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I read "Between the World and Me" by Ta-Nehisi Coates and didn't know quite what to make of it until I read this review by Michelle Alexander, which helped.

The book came out about three years ago and is a long essay (about 200 pages) in the form of a letter from Coates to his teenage son. It is a rumination on the state of being black in the United States. Coates is not encouraging. The book feels like an extended cry from someone who has been wounded and sees no hope for recovery.

Perhaps Coates intentionally withholds the feeling of hope from his book -- hope for change, hope for a life free of the oppressive shadow of racism and fear of its sometimes-fatal effects. (One of Coates' college friends, unarmed, was killed in a police stop by an officer known for abuse, and nothing was done.) Perhaps he didn't want to offer the easy comfort of hope and joy despite it all, but to present the negative force of our country's awful history of slavery and lynchings and Jim Crow and the whole huge power of an economy built on oppression and a society immersed in bias. I can't blame him.

Alexander says Coates' book is refreshing because it was written for black people, without the softenings that black writers inevitably and perhaps unconsciously include for white readers. But I wonder whether the opposite is true — because Coates had a wide white readership both before and after this book was published — and I wonder whether he purposefully avoided offering white readers an easy retreat to, for example, the joy and success that he, Coates, has found, despite his hard childhood in Baltimore, despite the fear he must live with and the daily awareness of his status in this country as a subject of fear and contempt.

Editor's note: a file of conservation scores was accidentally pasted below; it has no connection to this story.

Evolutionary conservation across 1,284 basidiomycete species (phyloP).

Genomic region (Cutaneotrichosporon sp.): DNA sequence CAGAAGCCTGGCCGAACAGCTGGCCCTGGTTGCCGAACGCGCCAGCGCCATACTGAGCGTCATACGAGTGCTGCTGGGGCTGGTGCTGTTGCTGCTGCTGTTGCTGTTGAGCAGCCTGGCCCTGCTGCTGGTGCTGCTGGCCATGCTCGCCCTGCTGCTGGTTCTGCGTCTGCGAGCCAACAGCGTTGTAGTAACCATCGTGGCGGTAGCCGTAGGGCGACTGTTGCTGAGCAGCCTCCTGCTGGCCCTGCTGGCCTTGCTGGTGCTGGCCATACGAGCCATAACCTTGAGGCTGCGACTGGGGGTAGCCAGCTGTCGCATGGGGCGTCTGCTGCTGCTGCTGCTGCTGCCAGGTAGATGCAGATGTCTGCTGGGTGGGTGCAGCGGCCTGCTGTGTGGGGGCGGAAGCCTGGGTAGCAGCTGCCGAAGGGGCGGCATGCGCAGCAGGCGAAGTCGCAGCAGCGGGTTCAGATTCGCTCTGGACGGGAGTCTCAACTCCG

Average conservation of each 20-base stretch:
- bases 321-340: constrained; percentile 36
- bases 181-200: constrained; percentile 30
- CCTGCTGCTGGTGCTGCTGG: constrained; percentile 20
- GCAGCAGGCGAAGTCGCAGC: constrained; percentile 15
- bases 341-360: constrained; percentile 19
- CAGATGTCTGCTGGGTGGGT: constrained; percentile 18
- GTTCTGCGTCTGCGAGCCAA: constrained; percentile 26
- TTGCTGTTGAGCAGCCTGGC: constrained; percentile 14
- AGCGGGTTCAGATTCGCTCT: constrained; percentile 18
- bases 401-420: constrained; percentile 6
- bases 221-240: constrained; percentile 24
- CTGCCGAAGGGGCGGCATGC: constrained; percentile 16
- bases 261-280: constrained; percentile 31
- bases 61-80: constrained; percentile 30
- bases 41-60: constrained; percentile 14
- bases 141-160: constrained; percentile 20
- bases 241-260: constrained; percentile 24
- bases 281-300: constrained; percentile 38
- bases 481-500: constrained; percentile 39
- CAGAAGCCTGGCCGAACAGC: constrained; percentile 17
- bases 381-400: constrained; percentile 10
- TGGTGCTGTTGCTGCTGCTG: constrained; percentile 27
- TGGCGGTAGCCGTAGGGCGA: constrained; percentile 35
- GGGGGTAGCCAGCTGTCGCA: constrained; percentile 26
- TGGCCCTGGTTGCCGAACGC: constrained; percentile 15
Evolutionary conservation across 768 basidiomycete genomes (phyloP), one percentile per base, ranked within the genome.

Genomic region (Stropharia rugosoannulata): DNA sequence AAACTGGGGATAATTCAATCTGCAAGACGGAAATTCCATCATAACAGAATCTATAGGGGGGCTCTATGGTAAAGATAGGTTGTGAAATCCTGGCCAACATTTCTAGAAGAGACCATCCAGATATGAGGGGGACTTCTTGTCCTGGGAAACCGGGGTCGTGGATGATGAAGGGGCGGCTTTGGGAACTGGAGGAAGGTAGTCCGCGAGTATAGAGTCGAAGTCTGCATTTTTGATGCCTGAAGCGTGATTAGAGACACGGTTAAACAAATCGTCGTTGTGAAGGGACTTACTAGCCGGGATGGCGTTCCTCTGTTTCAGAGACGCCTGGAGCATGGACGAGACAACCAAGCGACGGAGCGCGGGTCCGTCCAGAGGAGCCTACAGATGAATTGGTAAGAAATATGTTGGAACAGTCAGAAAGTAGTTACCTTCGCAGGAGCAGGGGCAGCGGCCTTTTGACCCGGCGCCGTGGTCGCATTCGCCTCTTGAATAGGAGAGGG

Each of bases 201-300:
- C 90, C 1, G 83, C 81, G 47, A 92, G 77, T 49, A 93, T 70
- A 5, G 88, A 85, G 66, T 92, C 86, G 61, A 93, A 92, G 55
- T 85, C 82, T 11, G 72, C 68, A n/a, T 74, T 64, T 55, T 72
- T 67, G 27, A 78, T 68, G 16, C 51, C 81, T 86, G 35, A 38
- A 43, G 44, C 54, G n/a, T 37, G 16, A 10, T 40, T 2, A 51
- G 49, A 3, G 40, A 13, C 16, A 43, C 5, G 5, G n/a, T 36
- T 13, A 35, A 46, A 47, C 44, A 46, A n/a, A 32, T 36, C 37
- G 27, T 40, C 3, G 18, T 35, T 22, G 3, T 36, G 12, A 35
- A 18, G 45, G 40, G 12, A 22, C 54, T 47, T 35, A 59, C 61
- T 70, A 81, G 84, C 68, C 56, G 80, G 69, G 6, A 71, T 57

I don't know what his intentions were, as far as white readers go, but as a white reader, I believe this is a valuable book — for one thing, because it doesn't follow a traditional arc from struggle to uplift and because it doesn't end, or include anywhere, hope for the future. You cannot address a problem before you identify it, and you definitely cannot address a problem if you deny it exists. This book identifies the problem, and in very personal terms, establishes its malevolent existence. That is as far as it goes, but that is far enough.

Will Doolittle is projects editor at The Post-Star. He may be reached at will@poststar.com and followed on his blog, I think not, and on Twitter at

@trafficstatic.

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